The news that wide receiver James Jones was leaving the Packers to sign with the Oakland Raiders was generally met with a shrug around Packer nation. With both Jordy Nelson and Randall Cobb scheduled to hit free agency next year, it was presumed that the 29 year old Jones would look for one last big pay day in free agency somewhere other than Green Bay.

But as the first week of free agency wound down and other receivers such as Eric Decker, Golden Tate, Riley Cooper, and Andre Roberts had all signed large multi-year deals, there seemed to be little interest in Jones. That is until Monday evening when Jones’ 3 year deal with the Raiders was announced. And when the terms of the deal were made public I wondered why the Packers didn’t try harder to re-sign him.

Jones signed a 3 year deal worth $10 million which includes $3.65 million in guaranteed money, not exactly the type of deal that would put the Packers in a precarious position salary cap wise.

Obviously the aforementioned impending free agency of Cobb and Nelson played a role in letting Jones sign elsewhere, as did the emergence of Jarrett Boykin, who caught 49 passes for 681 yards this past season. But for a team that relies so heavily on the passing game they are getting perilously thin on quality pass catchers. Beyond the top 3 receivers, the Packers receiving corps is a rather inexperienced group. Kevin Dorsey, Myles White and Chris Harper could all fight for a roster spot this season, but out of the 3, only White has caught a pass in the NFL.

And the Packers tight end group is currently a case of quantity over quality, with 5 tight ends under contract, but not a proven receiving threat among them.

Surely the Packers will select a receiver or two in the upcoming draft, a draft that is considered to be incredibly deep at the position of wide receiver . However, finding a receiver that is able to make the jump from college to the NFL is much more difficult then it seems.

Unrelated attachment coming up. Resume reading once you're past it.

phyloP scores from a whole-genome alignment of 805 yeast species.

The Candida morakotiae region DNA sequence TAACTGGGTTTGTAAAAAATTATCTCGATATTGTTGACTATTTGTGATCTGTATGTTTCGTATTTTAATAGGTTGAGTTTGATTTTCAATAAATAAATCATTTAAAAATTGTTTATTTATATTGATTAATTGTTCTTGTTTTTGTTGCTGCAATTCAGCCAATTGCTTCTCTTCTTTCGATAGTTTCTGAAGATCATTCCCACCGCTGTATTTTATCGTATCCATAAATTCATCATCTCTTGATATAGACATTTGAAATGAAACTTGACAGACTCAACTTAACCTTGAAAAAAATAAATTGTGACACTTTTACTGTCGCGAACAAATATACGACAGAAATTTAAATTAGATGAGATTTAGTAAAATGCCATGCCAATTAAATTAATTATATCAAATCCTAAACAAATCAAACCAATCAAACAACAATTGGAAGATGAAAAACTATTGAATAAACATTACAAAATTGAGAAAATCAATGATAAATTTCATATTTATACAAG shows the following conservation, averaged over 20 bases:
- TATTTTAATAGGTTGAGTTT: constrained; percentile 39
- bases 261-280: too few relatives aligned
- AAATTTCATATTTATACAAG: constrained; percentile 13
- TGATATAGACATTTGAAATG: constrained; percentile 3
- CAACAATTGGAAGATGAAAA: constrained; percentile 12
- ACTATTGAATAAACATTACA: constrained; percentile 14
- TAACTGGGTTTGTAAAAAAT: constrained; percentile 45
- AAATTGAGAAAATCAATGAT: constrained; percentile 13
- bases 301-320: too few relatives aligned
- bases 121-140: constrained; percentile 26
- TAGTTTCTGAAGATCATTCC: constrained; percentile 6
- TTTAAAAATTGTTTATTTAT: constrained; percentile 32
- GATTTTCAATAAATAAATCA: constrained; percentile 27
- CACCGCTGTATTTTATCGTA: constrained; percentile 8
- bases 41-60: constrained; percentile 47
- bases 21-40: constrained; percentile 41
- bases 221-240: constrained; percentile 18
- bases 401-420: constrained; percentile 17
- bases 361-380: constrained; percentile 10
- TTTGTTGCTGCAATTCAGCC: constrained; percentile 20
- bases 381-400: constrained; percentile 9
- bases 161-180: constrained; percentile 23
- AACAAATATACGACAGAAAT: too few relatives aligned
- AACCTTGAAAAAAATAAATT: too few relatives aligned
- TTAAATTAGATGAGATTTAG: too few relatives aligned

There were 28 wide receivers taken in last year’s draft and 33 selected the year before, and out of those 61 players, there will be a handful of superstars, some quality contributors, but the majority will end up being 4th or 5th receivers and contribute mostly on special teams.

Ted Thompson has done a fine job in finding wide receivers in the draft,  Jones, Nelson, Cobb, and Greg Jennings, all proved to be excellent selections, but he has still had more misses than hits. Terrence Murphy, Craig Bragg, Cory Rodgers, Brett Swain, Charles Johnson, have all failed to find success in the NFL. And that’s not a knock on Thompson.  Finding receivers in the draft is incredibly difficult, and the fact that Thompson has hit on 4 out of the 10 receivers he has selected in his 9 years with the Packers is impressive.  It just illustrates what a crapshoot selecting a receiver in the draft is, especially if you are picking them in the mid to late rounds.  With the exception of Boykin, who was undrafted, all of Thompson’s successful receiver picks were in rounds 2 or 3. Late round picks like Swain, Bragg, and Johnson have had very little impact in the NFL.

If the Packers receivers stay healthy this year and Ted Thompson makes some smart choices in the draft the loss of Jones will go mostly unnoticed. But if the injury bug bites the Packers, as it so often does, and the Packers fail to find another quality receiver in the draft, they may wish they made more of an effort to re-sign Jones.


Ian Hanley is a writer at You can follow him on twitter at @Ian_M_Hanley.